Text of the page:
FLOWERY BRANCH -- The snow that forced the Atlanta Falcons to practice indoors all last week had nearly thawed by Sunday.
It will take a lot longer for the sting of their final game to melt away.
A dream regular season turned into a nightmare once the Falcons got to the playoffs, ruined by another dynamic performance from Aaron Rodgers and what might be the worst showing by Atlanta since the current regime took over in 2008.
The NFC's top-seeded team was one and done, stunningly blown out by the Green Bay Packers 48-21 on Saturday night, leaving a city that had been giddy about its Super Bowl prospects with one giant hangover.
Coach Mike Smith spent much of the day conducting exit interviews with his players, a task that no one in the organization expected to be doing so soon. Then he got started on trying to figure out what went wrong.
"The expectations of this football team have grown since we got here three years ago," said Smith, referring to himself and general manager Thomas Dimitroff. "When expectations are raised, you're not necessarily talking about the regular season anymore. You're talking about the second season. That's something we've earned as a football team and an organization. We've got to deal with it because we plan on being in this situation again very shortly."
Dimitroff and Smith don't want to judge the season based solely on the way it ended, with Rodgers throwing for 366 yards to send the Falcons to the worst playoff loss in franchise history.
Atlanta (13-4) did so many things right during the regular season -- and so many things wrong against the Packers, looking totally out of character with four turnovers (the most of the Dimitroff-Smith era) and a season-high five sacks of quarterback Matt Ryan.
"The sky has not fallen, I can assure you of that," Smith said. "We played a very poor football game last night. We coached a very poor football game. Everybody in that room has ownership of that, and it starts with me. But I don't think we can overreact. ... We have to make decisions in the calm after we've been able to take the emotion out of it."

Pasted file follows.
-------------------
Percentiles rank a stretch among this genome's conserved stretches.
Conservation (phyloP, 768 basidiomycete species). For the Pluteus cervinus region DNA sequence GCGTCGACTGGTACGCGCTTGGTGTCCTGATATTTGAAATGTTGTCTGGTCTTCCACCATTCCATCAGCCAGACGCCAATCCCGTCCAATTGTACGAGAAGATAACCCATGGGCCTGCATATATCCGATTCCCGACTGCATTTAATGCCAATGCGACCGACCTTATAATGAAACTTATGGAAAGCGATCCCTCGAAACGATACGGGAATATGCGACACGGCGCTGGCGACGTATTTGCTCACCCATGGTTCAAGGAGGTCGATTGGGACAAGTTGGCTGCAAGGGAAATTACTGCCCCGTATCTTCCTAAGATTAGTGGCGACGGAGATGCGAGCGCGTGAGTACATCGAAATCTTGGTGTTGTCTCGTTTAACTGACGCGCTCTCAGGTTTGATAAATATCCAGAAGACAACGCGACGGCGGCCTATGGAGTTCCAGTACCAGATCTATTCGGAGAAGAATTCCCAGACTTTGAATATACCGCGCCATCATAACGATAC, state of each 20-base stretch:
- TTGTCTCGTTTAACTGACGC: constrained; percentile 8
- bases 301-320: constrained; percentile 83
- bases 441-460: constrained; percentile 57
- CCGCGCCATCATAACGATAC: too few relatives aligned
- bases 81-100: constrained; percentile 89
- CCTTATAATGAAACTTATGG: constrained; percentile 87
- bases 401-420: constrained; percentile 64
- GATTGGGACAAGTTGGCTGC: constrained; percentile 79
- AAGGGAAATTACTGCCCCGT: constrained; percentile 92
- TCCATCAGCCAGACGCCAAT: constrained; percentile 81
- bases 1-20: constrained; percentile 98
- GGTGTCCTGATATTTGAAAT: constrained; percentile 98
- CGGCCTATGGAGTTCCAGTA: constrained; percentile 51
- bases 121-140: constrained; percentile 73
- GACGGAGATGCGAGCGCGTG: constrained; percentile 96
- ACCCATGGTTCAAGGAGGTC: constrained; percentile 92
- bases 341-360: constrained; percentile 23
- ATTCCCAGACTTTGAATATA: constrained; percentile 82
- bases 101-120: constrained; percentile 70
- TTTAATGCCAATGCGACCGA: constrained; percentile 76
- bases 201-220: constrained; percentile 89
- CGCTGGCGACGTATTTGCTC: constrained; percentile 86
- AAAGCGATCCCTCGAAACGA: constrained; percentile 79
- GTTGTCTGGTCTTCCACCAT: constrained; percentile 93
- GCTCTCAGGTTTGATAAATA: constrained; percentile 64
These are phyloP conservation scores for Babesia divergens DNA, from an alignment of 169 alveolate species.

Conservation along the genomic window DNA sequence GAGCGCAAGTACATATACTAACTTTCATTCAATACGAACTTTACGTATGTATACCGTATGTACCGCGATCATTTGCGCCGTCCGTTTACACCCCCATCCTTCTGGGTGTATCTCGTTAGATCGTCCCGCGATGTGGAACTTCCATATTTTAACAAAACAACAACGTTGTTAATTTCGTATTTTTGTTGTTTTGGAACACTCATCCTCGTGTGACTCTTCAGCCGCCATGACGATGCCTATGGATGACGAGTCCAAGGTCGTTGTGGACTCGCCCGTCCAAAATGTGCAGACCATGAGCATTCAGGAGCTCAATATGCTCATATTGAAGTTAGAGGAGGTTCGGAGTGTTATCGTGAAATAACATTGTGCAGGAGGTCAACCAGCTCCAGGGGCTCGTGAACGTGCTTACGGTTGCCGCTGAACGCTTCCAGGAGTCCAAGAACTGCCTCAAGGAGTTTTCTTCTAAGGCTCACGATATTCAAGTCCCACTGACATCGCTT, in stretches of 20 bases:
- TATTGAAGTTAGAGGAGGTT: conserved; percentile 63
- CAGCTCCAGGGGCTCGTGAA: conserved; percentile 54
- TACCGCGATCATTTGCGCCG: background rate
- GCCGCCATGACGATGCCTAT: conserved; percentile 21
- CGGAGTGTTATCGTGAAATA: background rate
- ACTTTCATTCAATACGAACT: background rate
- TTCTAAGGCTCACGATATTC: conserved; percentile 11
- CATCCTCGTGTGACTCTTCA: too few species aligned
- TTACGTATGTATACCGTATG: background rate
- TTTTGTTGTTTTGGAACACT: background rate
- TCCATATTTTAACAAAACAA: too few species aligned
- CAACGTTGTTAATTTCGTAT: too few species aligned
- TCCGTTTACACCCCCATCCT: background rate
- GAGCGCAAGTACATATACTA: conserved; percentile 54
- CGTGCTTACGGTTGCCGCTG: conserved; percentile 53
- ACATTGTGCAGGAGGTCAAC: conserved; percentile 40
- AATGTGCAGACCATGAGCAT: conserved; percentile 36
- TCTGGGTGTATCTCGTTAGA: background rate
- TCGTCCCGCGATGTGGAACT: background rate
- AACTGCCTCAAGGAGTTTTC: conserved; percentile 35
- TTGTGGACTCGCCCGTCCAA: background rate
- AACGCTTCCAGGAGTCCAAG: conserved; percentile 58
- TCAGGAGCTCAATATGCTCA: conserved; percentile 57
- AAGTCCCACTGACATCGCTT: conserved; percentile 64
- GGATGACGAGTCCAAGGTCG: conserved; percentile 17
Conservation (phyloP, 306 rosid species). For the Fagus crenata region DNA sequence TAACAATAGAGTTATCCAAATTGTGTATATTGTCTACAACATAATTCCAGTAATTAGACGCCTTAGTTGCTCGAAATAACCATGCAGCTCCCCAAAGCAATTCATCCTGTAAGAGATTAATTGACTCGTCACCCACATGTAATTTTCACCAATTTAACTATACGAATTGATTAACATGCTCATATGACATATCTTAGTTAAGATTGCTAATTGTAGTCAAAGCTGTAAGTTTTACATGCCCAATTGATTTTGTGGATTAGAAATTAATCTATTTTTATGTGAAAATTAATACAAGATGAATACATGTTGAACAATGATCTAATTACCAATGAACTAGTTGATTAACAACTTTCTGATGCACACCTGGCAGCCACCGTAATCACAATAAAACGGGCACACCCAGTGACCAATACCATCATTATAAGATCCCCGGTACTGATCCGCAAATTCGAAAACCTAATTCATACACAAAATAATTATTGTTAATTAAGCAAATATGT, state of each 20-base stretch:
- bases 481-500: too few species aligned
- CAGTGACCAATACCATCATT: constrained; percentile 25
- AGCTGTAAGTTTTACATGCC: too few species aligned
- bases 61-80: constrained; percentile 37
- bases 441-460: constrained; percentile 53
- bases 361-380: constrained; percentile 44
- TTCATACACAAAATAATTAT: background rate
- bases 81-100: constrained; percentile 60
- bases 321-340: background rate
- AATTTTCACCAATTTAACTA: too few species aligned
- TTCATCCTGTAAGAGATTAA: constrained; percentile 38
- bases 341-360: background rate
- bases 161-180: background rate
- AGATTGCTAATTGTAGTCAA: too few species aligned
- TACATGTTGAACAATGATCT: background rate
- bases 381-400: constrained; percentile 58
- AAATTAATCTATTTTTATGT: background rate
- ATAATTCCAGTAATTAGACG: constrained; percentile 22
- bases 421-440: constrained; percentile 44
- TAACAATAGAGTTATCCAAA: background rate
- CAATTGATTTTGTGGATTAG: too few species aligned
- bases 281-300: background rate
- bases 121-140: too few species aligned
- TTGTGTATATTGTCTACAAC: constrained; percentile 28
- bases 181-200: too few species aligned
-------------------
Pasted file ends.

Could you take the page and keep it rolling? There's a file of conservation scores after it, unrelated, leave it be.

If nothing else, the loss to the Packers exposed a defense that has made strides the last three years but still has work to do.
With nickel back Brian Williams sidelined by a knee injury, the secondary looked totally overmatched. The defensive line also appears in need of an upgrade after squandering numerous chances to take down Rodgers.
On offense, there could be major gaps on the offensive line, which includes a possible unrestricted free agent (Tyson Clabo) and two others (Justin Blalock and Harvey Dahl) who would be eligible for restricted free agency under the current labor agreement.
But the biggest issue is the future of tight end Tony Gonzalez, who hasn't said for sure if he'll be back for a 15th season.
The future Hall of Famer came to Atlanta two years ago looking to make a run at his first Super Bowl title. Instead, he's still looking for his first playoff win. As he watched the seconds tick off on another postseason loss, all he could think was "here we go again."
"A great, great, great season. Unbelievable. A lot of fun, a lot of success for this team and this city. A lot of people shared in it and it's fun. A fun ride," Gonzalez said. "It just ended abruptly. We didn't expect it to end this way, and definitely not in the style that it did."
The 34-year-old Gonzalez had 70 catches during another Pro Bowl season.
"I'm not going to think about that right now," he said. "I'm going to go home and enjoy myself, but I feel great physically. I'm fine. I feel like a 30-year-old. I'm just going to go home and relax and kick my feet up and enjoy my family a little bit ... and make my decisions."
Whether he returns or not, Gonzalez feels good about the Falcons' hopes next season and beyond.
"They're going to be one of the glamor teams in the NFL the next five or six years, I guarantee you that," he said. "That's definitely going to weigh into my decision of whether I come back."
The Falcons have no questions about their quarterback. Matt Ryan has matured into one of the NFL's best, earning his first Pro Bowl appearance by throwing for 3,705 yards with 28 touchdowns and only nine interceptions.
But Ryan has struggled in a pair of one-and-done playoff appearances, committing six turnovers and getting tackled for a safety.
"We did a lot of things well this year and we've got a chance to build on some of the things we did this year," Ryan said. "We've got a lot of people coming back, a lot of talent and we certainly expect to be right back in this position next year and get a different outcome."